In the beginning there were humans. They had different physical features. That difference generated different expectations. Some humans were able to bring children to this world; a very important asset for survival. Other humans had stronger bodies and were better in fetching food. Through a social process, which no one knows anything about, humans decided to become male and female. Males provided food and protection. Females provided children. Then, as society developed and became more sophisticated another difference was created. Females had to belong to man and to act in certain ways. Males had to belong to other males but also act in ways different to female and to other males as well. Now we had man and woman; we had gender. Expectations were set. Roles were fixed. Characteristics were divided according to male and female. And borders between both were erected. Individuals who sought to breakdown that barrier – such as homosexuals – were ostracized.It may not be possible in any near future to go forward to our previous pristine state of nature, where gender did not exist. But it is important every now and then to be reminded that our current state is in no way natural, nor healthy. It is vital that we cross the constructed boundaries between men and women. There are many ways of doing that in Western and Eastern communities. A man wearing the hijab is one of them.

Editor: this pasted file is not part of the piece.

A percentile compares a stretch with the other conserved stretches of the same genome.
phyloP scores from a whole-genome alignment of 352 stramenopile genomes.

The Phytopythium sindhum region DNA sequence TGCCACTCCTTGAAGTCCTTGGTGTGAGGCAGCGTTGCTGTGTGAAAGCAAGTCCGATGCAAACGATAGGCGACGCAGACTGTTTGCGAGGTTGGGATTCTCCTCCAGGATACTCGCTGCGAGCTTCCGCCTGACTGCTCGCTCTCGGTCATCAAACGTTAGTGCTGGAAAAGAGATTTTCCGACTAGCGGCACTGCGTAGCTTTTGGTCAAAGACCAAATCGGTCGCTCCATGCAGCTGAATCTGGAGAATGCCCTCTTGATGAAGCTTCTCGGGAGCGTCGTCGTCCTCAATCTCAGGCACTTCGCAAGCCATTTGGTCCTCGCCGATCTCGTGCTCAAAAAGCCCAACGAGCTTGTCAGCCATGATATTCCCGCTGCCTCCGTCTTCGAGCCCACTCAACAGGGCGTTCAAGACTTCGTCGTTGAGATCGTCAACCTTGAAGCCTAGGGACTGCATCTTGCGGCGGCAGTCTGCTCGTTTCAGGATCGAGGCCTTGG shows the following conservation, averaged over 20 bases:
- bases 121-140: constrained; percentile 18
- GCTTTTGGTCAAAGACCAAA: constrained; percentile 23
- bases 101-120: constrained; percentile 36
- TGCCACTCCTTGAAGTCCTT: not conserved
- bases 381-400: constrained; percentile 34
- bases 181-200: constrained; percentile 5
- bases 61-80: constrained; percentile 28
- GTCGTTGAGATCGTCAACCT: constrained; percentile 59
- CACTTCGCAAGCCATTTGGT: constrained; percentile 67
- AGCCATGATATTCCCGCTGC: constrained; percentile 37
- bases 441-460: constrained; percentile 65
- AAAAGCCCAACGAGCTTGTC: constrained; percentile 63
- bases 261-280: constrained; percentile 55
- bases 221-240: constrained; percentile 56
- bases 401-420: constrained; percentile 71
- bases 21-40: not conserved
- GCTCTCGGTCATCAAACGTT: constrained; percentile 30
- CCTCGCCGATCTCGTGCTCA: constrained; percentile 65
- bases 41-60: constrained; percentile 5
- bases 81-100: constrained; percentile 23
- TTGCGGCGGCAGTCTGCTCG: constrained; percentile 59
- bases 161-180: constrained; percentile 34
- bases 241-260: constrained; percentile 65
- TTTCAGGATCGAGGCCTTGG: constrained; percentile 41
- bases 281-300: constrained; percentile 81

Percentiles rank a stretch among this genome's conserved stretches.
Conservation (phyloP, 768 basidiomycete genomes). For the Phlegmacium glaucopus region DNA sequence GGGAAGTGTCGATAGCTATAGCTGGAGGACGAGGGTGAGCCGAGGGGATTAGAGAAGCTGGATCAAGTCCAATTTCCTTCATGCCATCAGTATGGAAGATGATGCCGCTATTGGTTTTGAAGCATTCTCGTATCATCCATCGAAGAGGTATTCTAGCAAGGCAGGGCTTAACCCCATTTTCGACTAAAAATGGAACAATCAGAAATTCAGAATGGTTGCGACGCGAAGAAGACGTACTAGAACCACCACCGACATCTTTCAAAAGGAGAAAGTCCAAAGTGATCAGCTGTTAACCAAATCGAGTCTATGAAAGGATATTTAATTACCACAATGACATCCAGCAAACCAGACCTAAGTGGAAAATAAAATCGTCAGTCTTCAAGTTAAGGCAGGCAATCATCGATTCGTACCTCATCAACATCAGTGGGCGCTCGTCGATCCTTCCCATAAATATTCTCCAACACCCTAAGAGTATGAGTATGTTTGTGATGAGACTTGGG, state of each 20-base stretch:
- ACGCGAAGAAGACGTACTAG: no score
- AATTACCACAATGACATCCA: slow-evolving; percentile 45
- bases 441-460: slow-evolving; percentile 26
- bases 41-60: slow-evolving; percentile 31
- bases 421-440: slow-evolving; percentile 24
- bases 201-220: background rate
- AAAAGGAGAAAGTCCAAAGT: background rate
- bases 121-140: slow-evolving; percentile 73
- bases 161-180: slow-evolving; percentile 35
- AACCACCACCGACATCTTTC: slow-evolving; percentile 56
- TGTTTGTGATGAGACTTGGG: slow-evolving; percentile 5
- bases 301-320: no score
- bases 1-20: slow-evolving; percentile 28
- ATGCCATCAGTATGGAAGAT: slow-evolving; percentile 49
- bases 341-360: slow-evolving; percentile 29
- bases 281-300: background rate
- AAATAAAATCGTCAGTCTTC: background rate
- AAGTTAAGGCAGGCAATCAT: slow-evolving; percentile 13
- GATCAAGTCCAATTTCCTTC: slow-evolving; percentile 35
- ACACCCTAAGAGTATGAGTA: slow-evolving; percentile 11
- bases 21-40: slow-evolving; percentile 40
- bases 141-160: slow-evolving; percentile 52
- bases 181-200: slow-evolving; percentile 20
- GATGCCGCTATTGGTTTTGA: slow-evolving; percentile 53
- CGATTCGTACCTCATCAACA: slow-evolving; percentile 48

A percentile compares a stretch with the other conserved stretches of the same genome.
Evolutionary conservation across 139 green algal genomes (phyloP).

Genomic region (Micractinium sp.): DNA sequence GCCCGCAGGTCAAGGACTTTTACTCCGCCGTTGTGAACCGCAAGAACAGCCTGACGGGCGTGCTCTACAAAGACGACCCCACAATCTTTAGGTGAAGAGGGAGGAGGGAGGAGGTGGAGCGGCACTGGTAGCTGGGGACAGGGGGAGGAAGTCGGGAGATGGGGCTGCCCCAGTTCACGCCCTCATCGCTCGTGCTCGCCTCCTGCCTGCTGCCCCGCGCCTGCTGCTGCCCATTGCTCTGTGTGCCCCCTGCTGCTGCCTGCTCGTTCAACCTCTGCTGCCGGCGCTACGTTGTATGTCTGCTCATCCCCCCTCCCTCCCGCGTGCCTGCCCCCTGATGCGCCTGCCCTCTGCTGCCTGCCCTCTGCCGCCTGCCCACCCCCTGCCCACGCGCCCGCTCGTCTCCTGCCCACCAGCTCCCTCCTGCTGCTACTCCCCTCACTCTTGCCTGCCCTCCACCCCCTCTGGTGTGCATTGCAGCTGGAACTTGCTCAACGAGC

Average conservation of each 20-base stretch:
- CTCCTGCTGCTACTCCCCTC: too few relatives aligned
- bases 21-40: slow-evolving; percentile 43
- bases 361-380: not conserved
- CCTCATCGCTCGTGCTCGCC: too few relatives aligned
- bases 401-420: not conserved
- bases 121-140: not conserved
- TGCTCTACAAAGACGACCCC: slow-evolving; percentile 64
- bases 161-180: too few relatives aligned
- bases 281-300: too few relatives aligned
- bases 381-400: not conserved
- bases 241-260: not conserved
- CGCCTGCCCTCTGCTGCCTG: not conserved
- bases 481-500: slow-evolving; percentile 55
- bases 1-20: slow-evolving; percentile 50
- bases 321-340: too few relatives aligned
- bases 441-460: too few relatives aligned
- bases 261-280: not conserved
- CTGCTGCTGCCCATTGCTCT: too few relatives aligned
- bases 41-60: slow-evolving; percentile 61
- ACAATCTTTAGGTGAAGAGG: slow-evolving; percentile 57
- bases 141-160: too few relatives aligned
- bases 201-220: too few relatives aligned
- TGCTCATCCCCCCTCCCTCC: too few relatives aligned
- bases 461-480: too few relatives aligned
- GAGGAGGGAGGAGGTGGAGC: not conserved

I know, I know…. it’s been a loooong time. Let’s say that life out of the screen demands some extra time, and that was a perfect excuse to take a break in this task of blogging and reblogging.
I needed to think again, maybe,…. or to catch again the passion. But somehow I felt exhausted and overwhelmed… and imagined many readers would be as well.
I had too many things I wanted to share in deep, specially wanted to talk about the case of Bassem Youssef in Egypt and how he’s facing attempts to silent his voice and his laughs in the after-Mursi era… not an easy task, believe me.
Also wanted to deal with the changes happening in the geopolitical scenario in Middle East after the agreements between Iran and the world powers, which made Saudis and Israelis become suddenly factible open allies… videre est credere.
And of course I had plenty of things to say about the Syrian hell. I had to talk about how islamists ruined the revolution and they may be the hardest threat Assad and the FSA guys will face… while kurds remain hopefully strong and authonomous, heading towards a “de facto” independent homeland at last, spreading from the Mediterranean to Iran.
And how would I forget about Maaloula?… what happens there, same as in many other christian places of Middle East, breaks the heart of this Mossarab. May God have mercy of us all.
… anyway… nothing of that was enough to break my mutism… as this article from Abdullah Hamidaddin did.
One of the most clarivident, if not the most illustrative, and brilliant masculine approaches I’ve ever read about the Hijab.
Shokran, Señor Hamidaddin… honestly.
…and now, let’s go back to the cave!